The internet is not safe.
We made this point last month
as we emphasized several sobering realities: you and your family are being searched, children are being exposed to pornography, social media is negatively affecting our mental health, you are easy to find, secrecy and lies are encouraged, and human trafficking is happening. If you missed last month’s article, you might want to go back and read it.
Because the internet is not safe, you need to take steps to protect yourself and your family online. Last month we introduced two steps that you need to take to accomplish this (#1 Strengthen identity in the family and #2 Utilize devices/software designed to protect you online). We focus on #1 this month.
It’s nearly impossible to overemphasize the importance of cultivating identity, especially for children, in the family. In fact, it’s actually more important than peer-to-peer relationships. Make sure you process this truth: the family relationship is more important than peer-to-peer relationships.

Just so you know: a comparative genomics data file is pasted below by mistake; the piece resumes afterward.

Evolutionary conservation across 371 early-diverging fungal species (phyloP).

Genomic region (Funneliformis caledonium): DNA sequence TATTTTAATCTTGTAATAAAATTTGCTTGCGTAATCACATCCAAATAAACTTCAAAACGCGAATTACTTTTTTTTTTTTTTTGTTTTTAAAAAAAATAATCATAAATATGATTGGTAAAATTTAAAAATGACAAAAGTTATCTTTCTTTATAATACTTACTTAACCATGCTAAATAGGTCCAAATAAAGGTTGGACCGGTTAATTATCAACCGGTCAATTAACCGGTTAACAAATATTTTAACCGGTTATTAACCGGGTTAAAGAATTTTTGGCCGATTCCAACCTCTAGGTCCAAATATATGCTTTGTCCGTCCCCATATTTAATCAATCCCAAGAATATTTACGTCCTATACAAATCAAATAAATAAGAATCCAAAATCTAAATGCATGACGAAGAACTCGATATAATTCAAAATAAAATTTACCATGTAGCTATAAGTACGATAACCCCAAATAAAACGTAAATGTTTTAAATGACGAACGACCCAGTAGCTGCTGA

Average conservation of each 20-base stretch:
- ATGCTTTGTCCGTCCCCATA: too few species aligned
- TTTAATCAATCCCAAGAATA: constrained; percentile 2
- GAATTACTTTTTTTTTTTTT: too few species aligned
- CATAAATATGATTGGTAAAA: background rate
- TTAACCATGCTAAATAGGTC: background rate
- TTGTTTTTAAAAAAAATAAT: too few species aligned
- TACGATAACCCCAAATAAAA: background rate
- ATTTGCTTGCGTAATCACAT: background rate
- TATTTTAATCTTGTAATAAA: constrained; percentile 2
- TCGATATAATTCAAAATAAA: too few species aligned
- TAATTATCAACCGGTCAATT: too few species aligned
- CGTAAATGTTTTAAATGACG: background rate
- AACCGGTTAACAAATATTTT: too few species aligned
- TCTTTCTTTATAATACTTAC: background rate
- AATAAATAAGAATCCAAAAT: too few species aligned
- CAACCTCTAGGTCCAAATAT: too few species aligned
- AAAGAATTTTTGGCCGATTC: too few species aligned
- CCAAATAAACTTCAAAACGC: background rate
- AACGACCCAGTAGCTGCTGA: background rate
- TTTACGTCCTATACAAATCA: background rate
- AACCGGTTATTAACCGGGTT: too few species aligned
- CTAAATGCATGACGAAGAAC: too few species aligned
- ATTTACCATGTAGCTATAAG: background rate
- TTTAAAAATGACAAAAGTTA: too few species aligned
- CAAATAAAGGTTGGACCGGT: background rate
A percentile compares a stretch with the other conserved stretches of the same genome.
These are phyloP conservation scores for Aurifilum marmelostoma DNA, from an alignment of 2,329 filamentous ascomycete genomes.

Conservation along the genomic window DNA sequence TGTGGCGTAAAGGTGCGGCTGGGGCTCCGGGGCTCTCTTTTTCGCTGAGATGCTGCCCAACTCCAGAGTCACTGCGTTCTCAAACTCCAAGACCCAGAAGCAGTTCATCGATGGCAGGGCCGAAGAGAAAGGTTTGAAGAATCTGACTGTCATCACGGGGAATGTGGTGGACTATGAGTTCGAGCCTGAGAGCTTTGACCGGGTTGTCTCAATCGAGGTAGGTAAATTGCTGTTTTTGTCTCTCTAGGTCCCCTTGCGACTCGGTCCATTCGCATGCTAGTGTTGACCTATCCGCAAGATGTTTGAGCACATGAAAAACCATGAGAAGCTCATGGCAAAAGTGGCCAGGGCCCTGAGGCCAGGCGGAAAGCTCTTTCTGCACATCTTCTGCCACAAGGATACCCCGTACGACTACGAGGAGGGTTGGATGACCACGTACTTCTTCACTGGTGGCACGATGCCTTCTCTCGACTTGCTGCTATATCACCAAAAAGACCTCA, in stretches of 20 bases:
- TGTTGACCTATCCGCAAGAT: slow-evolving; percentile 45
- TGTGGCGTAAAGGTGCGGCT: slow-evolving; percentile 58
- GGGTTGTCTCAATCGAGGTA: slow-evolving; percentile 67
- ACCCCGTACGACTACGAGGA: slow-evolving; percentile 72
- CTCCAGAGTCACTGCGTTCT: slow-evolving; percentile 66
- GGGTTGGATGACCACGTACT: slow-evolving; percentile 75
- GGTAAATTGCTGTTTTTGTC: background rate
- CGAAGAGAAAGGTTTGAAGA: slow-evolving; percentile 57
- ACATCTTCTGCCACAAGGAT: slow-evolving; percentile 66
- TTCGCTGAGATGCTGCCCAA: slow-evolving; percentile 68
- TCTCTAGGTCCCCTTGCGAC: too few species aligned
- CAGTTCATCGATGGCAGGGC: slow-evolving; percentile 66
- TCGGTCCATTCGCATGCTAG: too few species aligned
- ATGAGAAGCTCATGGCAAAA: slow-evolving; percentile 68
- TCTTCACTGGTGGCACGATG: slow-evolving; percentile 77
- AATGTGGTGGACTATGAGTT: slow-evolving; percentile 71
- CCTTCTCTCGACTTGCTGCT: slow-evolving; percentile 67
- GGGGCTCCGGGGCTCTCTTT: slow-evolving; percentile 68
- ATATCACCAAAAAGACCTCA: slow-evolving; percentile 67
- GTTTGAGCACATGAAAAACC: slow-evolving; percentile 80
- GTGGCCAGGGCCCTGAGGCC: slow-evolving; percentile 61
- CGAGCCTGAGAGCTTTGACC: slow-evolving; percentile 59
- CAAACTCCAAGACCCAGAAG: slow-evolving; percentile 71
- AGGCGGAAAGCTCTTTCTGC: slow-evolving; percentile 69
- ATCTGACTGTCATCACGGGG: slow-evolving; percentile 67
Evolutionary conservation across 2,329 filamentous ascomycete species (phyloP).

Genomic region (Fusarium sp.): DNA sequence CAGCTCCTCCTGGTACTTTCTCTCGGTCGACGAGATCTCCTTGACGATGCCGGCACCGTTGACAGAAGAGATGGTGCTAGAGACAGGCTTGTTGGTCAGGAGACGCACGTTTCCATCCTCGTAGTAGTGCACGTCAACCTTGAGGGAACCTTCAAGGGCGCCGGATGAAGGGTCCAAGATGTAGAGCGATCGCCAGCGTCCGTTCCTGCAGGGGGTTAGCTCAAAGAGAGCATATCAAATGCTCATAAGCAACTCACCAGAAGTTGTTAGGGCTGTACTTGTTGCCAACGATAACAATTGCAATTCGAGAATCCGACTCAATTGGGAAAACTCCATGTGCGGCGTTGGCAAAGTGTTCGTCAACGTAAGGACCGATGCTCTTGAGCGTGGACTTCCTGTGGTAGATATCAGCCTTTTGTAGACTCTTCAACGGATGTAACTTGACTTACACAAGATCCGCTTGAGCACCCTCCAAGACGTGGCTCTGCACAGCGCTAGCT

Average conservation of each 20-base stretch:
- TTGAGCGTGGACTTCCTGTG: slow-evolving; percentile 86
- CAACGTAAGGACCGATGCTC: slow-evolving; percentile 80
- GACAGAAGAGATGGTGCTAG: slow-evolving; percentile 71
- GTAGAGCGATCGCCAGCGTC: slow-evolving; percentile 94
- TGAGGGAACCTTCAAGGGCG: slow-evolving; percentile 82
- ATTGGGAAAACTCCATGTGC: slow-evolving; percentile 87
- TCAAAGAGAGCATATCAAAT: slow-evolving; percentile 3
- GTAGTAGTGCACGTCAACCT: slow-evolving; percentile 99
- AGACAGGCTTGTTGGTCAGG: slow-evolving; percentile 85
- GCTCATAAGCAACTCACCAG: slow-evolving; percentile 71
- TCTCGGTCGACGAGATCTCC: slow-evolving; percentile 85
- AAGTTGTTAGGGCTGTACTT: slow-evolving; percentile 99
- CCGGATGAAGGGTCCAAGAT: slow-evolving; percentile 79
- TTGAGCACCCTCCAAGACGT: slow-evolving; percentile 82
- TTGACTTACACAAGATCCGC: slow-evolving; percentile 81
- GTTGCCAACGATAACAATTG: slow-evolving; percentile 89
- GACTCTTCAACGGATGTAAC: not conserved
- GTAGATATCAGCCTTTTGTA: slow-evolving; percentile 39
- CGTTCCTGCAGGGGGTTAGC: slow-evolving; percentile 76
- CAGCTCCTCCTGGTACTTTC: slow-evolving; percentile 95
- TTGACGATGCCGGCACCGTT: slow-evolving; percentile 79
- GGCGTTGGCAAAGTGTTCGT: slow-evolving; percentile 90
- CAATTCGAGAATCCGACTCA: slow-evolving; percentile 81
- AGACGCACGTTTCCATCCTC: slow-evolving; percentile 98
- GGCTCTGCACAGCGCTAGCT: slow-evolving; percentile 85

Psychologist and physician Dr. Leonard Sax, author of The Collapse of Parenting: How We Hurt Our Kids When We Treat Them like Grown-Ups, makes this point:
You have to assert without apology the primacy of the parent-child relationship over relationships between same-age peers. You have to teach that family comes first… (205).
It’s not that peers aren’t important; it’s that the family identity is more important, exceedingly more important. The reason why has to do with the purpose of parenting. Childrearing has a goal, an end, a telos (to use the old word for it) and it’s not getting children into a good college so as to secure a well-paying job. That’s too small.